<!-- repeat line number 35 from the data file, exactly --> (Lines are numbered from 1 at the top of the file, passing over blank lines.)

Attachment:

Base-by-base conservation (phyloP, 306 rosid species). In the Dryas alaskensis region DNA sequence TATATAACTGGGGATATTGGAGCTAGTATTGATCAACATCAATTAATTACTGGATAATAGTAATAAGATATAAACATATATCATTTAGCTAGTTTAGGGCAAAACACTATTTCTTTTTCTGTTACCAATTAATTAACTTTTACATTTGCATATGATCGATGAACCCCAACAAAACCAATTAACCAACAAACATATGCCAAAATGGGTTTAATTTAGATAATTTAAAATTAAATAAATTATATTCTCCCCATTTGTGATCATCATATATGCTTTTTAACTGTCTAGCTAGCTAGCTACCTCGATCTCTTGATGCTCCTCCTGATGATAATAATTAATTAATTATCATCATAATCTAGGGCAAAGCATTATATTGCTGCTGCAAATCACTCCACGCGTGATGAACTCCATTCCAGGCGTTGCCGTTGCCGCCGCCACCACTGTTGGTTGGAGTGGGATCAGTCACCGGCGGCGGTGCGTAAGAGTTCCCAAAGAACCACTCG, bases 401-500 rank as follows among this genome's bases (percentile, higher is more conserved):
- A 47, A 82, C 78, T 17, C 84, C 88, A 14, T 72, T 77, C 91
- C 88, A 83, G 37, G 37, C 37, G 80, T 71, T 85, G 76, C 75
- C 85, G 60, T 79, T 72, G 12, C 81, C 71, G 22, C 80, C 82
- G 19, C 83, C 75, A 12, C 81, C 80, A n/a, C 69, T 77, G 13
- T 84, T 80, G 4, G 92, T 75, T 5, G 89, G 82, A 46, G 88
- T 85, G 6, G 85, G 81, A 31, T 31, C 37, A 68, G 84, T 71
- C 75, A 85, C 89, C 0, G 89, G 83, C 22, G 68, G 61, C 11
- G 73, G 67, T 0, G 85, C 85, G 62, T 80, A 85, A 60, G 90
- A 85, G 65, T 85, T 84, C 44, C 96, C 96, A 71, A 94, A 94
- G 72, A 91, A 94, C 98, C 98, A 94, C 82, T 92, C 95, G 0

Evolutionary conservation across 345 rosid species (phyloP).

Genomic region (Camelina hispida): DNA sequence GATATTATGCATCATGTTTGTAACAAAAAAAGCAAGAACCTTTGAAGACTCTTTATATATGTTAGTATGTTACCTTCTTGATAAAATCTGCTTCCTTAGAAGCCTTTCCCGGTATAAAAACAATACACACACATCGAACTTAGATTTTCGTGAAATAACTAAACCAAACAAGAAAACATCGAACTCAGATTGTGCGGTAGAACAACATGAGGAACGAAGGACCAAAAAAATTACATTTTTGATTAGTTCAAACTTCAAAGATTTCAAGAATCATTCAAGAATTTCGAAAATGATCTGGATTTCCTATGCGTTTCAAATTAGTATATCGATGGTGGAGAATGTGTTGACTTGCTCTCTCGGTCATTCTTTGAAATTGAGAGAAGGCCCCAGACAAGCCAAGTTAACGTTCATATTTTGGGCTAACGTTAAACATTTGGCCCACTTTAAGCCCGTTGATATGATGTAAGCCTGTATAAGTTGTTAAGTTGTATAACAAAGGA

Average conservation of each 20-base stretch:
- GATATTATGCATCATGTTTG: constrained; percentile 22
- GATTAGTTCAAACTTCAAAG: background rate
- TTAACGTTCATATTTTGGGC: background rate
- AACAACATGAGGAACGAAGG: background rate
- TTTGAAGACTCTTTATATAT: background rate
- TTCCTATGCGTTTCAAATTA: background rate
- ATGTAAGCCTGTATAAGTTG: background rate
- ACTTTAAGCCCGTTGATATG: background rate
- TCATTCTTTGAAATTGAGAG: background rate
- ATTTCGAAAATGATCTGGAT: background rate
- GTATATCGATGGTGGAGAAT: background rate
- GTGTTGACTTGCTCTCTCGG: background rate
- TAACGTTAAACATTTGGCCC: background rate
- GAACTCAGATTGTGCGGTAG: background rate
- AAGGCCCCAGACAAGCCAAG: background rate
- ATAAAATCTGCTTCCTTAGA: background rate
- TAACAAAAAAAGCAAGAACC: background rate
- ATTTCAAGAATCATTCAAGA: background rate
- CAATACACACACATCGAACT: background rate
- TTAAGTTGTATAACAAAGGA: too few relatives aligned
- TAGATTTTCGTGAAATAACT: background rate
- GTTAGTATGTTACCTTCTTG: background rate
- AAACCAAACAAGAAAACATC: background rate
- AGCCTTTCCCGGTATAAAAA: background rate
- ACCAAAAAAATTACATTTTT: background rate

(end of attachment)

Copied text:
- TAGATTTTCGTGAAATAACT: background rate